If bony remains are found, radiographs taken of the long bones may help determine if they are from a human or animal host.
Features seen on radiographs from human long bones:
(1) Patterns of trabeculae in the spongy bone from the midshaft area
(1c) A more sparse trabecular pattern with a more homogeneous appearance may be seen in bones like the radius.
(2) Often there is not a sharp line or border separating the internal aspect of the cortex from the spongy bone in the midshaft area.
Features seen on radiographs from animal long bones:
(1a) more dense or granular
(1b) more homogeneous usually without the pattern seen in human bones
(2) There is often a sharp line or border delineating the internal aspect of the cortex from the spongy bone.
(3) Small, spicule-like invaginations of cortical bone may appear to extend from the cortex into the spongy bone in the midshaft area.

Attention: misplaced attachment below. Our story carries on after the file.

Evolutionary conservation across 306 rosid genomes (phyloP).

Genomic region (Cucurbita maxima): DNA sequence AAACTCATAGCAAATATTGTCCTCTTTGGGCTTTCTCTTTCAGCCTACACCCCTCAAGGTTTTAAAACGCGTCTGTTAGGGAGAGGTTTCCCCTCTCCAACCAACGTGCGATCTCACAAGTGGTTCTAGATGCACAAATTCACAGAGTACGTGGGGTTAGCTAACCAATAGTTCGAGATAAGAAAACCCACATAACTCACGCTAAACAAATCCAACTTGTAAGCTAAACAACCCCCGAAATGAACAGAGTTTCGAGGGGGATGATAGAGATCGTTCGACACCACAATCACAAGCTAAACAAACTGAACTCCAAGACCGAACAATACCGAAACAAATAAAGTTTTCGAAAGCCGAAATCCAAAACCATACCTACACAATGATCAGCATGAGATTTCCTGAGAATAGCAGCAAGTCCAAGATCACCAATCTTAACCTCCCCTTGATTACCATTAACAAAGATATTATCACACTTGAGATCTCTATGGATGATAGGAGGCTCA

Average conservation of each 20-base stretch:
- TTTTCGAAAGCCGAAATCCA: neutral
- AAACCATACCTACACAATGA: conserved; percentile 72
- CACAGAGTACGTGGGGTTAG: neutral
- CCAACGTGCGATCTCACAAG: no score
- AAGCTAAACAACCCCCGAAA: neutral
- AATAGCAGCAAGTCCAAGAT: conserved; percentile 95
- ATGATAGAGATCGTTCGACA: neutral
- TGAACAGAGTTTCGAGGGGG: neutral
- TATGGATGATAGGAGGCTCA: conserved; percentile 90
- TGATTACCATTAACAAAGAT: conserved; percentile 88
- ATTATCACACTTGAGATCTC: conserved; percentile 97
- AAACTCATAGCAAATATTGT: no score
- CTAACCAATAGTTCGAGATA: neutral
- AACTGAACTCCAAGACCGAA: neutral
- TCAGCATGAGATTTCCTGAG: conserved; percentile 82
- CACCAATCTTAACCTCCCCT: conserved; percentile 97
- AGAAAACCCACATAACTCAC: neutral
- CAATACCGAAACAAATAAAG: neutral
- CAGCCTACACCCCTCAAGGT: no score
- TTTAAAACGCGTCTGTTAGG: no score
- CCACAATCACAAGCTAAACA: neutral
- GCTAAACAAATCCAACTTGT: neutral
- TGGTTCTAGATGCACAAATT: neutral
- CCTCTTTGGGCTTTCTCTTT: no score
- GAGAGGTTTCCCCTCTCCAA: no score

(4) Nutrient canals may extend into the midshaft area.
• The rate of correct species identification may be in the order of 82-87%.
• If the radiographic examination does not clearly identify the species of origin, then guessing will often not be accurate, and an alternate method such as histologic examination should be performed.
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Specialty: Clinical Laboratory